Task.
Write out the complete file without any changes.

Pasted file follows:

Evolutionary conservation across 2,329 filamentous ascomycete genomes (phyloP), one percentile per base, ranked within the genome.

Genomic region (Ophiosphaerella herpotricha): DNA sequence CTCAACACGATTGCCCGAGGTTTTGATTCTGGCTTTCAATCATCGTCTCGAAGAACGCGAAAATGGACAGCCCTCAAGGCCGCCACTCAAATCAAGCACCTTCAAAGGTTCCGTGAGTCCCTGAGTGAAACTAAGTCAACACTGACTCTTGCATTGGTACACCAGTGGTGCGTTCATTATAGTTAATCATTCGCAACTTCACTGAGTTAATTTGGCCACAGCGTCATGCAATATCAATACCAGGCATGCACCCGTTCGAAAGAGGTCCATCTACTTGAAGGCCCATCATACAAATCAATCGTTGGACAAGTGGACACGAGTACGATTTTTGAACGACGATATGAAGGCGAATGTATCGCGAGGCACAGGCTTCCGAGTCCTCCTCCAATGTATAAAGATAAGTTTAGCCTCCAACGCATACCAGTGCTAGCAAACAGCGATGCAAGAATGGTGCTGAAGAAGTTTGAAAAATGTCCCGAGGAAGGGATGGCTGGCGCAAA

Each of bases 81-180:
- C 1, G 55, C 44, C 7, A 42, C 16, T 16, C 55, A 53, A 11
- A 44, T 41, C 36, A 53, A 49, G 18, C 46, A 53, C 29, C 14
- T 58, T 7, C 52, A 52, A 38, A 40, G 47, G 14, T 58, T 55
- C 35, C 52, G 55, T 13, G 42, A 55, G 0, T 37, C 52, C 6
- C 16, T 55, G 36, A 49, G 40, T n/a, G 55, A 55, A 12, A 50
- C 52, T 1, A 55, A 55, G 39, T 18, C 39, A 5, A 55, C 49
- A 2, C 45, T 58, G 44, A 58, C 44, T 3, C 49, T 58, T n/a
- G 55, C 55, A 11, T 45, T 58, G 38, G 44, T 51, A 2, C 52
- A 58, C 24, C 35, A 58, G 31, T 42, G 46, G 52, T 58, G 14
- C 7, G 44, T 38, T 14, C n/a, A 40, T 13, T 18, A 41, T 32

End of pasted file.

Evolutionary conservation across 2,329 filamentous ascomycete genomes (phyloP), one percentile per base, ranked within the genome.

Genomic region (Ophiosphaerella herpotricha): DNA sequence CTCAACACGATTGCCCGAGGTTTTGATTCTGGCTTTCAATCATCGTCTCGAAGAACGCGAAAATGGACAGCCCTCAAGGCCGCCACTCAAATCAAGCACCTTCAAAGGTTCCGTGAGTCCCTGAGTGAAACTAAGTCAACACTGACTCTTGCATTGGTACACCAGTGGTGCGTTCATTATAGTTAATCATTCGCAACTTCACTGAGTTAATTTGGCCACAGCGTCATGCAATATCAATACCAGGCATGCACCCGTTCGAAAGAGGTCCATCTACTTGAAGGCCCATCATACAAATCAATCGTTGGACAAGTGGACACGAGTACGATTTTTGAACGACGATATGAAGGCGAATGTATCGCGAGGCACAGGCTTCCGAGTCCTCCTCCAATGTATAAAGATAAGTTTAGCCTCCAACGCATACCAGTGCTAGCAAACAGCGATGCAAGAATGGTGCTGAAGAAGTTTGAAAAATGTCCCGAGGAAGGGATGGCTGGCGCAAA

Each of bases 81-180:
- C 1, G 55, C 44, C 7, A 42, C 16, T 16, C 55, A 53, A 11
- A 44, T 41, C 36, A 53, A 49, G 18, C 46, A 53, C 29, C 14
- T 58, T 7, C 52, A 52, A 38, A 40, G 47, G 14, T 58, T 55
- C 35, C 52, G 55, T 13, G 42, A 55, G 0, T 37, C 52, C 6
- C 16, T 55, G 36, A 49, G 40, T n/a, G 55, A 55, A 12, A 50
- C 52, T 1, A 55, A 55, G 39, T 18, C 39, A 5, A 55, C 49
- A 2, C 45, T 58, G 44, A 58, C 44, T 3, C 49, T 58, T n/a
- G 55, C 55, A 11, T 45, T 58, G 38, G 44, T 51, A 2, C 52
- A 58, C 24, C 35, A 58, G 31, T 42, G 46, G 52, T 58, G 14
- C 7, G 44, T 38, T 14, C n/a, A 40, T 13, T 18, A 41, T 32